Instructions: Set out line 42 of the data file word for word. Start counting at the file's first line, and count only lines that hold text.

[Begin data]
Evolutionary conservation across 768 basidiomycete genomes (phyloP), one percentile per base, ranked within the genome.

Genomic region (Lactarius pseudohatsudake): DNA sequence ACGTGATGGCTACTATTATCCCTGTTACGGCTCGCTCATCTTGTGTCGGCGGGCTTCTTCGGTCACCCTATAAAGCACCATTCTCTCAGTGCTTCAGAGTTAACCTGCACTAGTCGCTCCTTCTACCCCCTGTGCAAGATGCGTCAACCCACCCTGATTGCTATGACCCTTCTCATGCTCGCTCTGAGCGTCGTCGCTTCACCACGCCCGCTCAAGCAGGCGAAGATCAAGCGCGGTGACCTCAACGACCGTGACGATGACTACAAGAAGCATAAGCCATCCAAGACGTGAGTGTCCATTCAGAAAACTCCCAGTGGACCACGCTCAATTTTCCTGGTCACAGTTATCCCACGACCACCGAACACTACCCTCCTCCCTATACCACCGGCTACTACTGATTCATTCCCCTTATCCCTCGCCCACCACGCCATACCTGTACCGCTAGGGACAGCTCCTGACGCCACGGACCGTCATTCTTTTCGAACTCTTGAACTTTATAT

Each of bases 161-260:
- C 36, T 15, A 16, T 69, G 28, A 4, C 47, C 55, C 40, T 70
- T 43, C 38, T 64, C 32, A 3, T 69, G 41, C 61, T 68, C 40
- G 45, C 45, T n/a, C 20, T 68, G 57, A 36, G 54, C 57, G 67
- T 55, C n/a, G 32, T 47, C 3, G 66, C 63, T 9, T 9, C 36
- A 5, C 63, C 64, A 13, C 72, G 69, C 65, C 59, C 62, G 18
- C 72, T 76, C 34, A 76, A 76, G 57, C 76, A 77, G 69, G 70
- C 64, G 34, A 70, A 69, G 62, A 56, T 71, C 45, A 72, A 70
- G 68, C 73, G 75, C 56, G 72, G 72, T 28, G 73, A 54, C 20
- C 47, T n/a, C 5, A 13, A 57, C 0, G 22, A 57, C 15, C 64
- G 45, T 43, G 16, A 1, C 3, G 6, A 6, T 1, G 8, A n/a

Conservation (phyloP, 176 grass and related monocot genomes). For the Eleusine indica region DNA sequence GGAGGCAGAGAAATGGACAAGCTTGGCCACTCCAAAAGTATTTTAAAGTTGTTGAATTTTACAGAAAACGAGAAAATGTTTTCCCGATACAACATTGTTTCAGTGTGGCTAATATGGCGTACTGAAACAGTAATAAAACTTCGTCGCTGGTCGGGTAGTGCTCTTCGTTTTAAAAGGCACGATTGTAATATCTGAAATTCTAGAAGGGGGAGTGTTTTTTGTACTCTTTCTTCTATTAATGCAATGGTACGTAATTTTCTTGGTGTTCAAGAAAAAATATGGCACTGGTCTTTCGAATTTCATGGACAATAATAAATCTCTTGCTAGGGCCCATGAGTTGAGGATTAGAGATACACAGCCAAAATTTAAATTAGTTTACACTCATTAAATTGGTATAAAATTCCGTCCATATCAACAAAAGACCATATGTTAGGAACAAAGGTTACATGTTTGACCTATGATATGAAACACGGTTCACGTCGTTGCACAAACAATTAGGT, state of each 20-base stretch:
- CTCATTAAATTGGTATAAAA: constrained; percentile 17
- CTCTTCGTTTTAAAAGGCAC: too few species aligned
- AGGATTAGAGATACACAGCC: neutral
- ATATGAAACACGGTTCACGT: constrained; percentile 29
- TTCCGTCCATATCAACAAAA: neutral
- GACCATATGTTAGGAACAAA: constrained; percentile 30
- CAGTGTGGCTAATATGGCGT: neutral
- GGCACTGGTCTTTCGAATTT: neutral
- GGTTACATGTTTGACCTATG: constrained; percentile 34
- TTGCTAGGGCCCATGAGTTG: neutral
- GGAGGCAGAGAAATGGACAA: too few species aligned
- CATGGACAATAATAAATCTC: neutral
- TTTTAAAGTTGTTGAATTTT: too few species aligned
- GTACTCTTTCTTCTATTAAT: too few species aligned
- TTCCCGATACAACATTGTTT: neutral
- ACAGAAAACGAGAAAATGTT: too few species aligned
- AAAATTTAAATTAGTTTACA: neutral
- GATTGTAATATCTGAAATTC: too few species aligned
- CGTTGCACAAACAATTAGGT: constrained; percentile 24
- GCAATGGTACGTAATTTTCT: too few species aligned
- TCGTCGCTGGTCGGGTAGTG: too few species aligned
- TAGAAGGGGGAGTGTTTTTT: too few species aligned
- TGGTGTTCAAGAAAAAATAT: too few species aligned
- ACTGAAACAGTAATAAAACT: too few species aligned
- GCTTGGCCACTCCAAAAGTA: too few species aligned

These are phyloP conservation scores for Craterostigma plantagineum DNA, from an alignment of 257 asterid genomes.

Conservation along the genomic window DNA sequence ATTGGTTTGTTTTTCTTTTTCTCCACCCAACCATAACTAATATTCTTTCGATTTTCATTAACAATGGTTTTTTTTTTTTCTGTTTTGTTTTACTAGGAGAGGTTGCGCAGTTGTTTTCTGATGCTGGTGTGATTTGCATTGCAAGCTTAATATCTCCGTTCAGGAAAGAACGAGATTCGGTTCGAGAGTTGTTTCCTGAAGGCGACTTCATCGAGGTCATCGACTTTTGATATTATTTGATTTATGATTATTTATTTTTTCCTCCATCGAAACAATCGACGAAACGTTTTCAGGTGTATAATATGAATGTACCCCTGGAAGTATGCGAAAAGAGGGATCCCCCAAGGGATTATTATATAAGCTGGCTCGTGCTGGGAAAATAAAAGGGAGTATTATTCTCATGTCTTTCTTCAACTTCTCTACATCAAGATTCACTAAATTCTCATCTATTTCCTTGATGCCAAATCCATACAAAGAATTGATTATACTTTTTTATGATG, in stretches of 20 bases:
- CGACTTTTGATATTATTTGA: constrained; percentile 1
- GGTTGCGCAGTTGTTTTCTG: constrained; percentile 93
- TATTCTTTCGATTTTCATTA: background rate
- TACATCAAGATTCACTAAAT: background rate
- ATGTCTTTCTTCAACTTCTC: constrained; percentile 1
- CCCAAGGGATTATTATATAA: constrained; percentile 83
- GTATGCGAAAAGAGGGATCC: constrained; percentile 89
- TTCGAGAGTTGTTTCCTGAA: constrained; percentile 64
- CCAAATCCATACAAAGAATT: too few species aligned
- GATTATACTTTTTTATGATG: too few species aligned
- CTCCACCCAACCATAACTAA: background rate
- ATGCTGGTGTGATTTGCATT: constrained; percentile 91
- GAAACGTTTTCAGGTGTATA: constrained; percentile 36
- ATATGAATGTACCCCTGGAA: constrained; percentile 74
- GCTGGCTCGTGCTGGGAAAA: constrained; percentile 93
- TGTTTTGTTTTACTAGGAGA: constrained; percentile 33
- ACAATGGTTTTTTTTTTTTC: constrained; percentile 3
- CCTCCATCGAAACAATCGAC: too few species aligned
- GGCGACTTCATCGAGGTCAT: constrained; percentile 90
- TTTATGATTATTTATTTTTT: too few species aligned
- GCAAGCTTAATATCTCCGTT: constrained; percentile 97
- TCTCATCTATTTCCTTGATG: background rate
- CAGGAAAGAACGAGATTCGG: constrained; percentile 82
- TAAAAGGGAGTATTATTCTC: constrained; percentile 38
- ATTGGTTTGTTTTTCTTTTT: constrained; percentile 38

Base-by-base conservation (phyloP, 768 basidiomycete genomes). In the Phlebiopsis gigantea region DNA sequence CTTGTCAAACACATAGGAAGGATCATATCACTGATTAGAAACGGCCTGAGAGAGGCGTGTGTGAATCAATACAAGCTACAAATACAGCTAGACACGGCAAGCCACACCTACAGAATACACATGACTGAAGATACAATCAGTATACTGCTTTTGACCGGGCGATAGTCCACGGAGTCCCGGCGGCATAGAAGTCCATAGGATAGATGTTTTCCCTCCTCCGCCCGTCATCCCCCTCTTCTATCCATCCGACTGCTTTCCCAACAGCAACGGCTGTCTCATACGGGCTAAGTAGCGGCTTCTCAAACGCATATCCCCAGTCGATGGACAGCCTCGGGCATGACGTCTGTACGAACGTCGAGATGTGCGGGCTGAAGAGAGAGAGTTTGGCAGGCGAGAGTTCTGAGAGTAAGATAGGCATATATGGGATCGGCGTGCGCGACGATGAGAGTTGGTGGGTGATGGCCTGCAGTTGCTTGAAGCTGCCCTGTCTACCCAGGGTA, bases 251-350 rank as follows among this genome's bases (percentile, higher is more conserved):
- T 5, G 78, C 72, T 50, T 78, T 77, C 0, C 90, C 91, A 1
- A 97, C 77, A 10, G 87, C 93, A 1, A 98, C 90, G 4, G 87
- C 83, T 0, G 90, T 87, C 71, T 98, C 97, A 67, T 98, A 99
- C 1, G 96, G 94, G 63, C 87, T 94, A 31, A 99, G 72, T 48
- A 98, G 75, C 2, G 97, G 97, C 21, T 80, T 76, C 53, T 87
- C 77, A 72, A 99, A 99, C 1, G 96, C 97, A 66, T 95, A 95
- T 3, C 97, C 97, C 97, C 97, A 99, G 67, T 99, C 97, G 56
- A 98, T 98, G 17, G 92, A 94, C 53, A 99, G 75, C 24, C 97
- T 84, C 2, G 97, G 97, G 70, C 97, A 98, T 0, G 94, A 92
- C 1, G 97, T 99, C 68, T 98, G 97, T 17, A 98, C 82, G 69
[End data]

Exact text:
- CGACTTTTGATATTATTTGA: constrained; percentile 1